All I notice is the crack in the wall, where the soft blue paint chips ever so slightly. I stand in the cell, counting the seconds in my head until it is over and I can open the door back to normalcy. A tape of sounds one is likely to hear in prison — people banging on doors, yelling — plays on repeat. It has only been five minutes. I don’t know what to do. On the left side of the cell, I notice a toilet, and a small worn out bench. I wonder, how could someone live here for years, cut off entirely from the outside world? 

“Solitary confinement is just something that no one should have to endure,” said Keishar Tucker, a survivor of solitary confinement who was placed in a box at the age of 17.  According to the United Nations’ Juan Mendez, Special Rapporteur on Torture, holding a person in solitary confinement for more than 15 days constitutes torture. Still, around 80,000 people in the United States are being held in solitary confinement on any given day. Time spent in solitary confinement can range from a few weeks to several years. 

“Inside the Box,” an interactive project that ran from Jan. 30 to Feb. 18, allowed members of the Yale and New Haven communities to visit replica confinement cells at the New Haven Free Public Library, Sterling Memorial Library and Law School Library. The product of collaboration between Yale Law School, ACLU Connecticut and several other local activist groups, “Inside the Box” aimed to raise awareness of the torture of solitary confinement and advocate for legislative change. 

The project launched with a press conference featuring Mayor Toni Harp, William Ginsberg of the Community Foundation of Greater New Haven, solitary survivor Keishar Tucker, Steve Lance and Sameer Jaywant of the Yale Law School, and Connecticut Senator Gary Winfield. Each discussed the implications of “Inside the Box,” especially at a moment in history when national legislation is targeting people on the margins of society.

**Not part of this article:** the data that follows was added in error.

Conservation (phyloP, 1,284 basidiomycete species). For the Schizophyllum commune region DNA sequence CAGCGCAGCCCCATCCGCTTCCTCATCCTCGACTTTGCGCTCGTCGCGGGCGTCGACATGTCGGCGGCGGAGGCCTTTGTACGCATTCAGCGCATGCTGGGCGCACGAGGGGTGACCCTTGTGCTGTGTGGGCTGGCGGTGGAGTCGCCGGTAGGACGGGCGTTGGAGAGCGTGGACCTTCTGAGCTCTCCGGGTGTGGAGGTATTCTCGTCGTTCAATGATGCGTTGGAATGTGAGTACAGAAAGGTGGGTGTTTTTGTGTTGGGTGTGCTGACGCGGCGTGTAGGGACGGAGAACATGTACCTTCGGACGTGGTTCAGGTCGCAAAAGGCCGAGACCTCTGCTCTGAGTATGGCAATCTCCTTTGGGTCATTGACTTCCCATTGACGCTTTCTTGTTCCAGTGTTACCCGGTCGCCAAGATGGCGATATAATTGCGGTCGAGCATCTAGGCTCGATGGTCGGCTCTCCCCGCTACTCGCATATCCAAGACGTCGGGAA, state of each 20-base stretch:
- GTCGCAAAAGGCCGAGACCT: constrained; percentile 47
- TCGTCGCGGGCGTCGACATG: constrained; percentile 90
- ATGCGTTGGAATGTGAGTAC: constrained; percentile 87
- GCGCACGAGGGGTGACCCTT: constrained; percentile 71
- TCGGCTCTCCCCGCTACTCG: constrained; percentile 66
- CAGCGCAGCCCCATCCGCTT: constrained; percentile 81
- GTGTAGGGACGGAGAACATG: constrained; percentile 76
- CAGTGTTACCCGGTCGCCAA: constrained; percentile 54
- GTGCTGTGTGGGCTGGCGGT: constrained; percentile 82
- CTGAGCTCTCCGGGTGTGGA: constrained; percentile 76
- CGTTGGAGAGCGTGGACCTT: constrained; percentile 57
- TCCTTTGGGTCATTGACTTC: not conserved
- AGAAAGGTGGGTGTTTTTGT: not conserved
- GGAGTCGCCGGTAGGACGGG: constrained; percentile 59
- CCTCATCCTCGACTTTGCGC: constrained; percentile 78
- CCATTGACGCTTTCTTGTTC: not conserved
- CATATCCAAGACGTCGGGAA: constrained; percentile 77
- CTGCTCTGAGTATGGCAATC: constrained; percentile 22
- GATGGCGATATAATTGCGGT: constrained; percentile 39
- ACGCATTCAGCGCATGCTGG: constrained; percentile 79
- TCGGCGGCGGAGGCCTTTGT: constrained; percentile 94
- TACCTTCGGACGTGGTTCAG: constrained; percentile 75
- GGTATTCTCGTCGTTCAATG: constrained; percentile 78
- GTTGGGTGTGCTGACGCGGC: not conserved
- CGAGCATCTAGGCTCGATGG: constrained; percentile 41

“We are called upon to consider how we’re going to treat one another, what the standards of this nation are going to be going forward, and how history will remember this suddenly critical period in time,” Mayor Toni Harp said. Senator Winfield pointed to “Inside the Box”’s power to force people to empathize with experiences they cannot truly understand. He hopes that people will come to see that solitary confinement is a humanitarian issue more than it is a question of policy or punishment. “People use conditionals, saying ‘if that person hadn’t committed a crime, then he or she wouldn’t be in solitary.’ But my humanity is not a conditional,” Winfield said. 

Winfield explained that prisons are designed in a way that damages the prisoner psychologically. The colors and slant of the floors are carefully thought-out details that the prison designer uses to mentally break the prisoner. Even the configuration of solitary confinement cells in prison contributes to the reduction of a prisoner’s humanity. There are about 42 cells laid out diagonally, one after another, and around 100 people per floor, sometimes with six or seven floors. In solitary confinement, people spend 23 hours of the day on weekdays and 48 hours straight on weekends in one of these tiny cells ranging in size from 45 to 128 square feet. The average sentence for those in solitary is 19.5 months, which would mean about 13,500 hours spent in a space that resembles a box. In a corner, there might be a toilet, a bunk bed, a swivel chair and a side door “that lets you into another cage,” — another cell — said Five Mualimm-Ak, a speaker at a Yale Law School anti-solitary advocacy panel who spent five years in solitary confinement in New York.  There are children and people over the age of 60 in solitary, and even children, and according to Mualimm-Ak, “These are the categories of people that exasperate faster.” 

In the cell, prisoners have nothing other than two pairs of underwear, socks, t-shirts, and maybe reading material. Mualimm-Ak said that meals were meager and unappetizing — the bare minimum to survive. Many prisons across the United States serve Nutraloaf — otherwise known as “disciplinary loaf,” consisting of tomato paste, beans, and potato flakes — to punish prisoners who have misbehaved. In New York, a new solitary confinement policy prohibits cruel and unusual food like Nutraloaf in prisons. 

The conditions are brutally inhumane, and purposefully so. Solitary confinement is characterized by immense sensory deprivation. In the cell, one is overcome with crippling blindness and nothingness, Mualimm-Ak explained. “Suddenly, the crack in the wall becomes so fascinating; you start to have a conversation with it, and maybe, one day, you think it’s Tarzan.”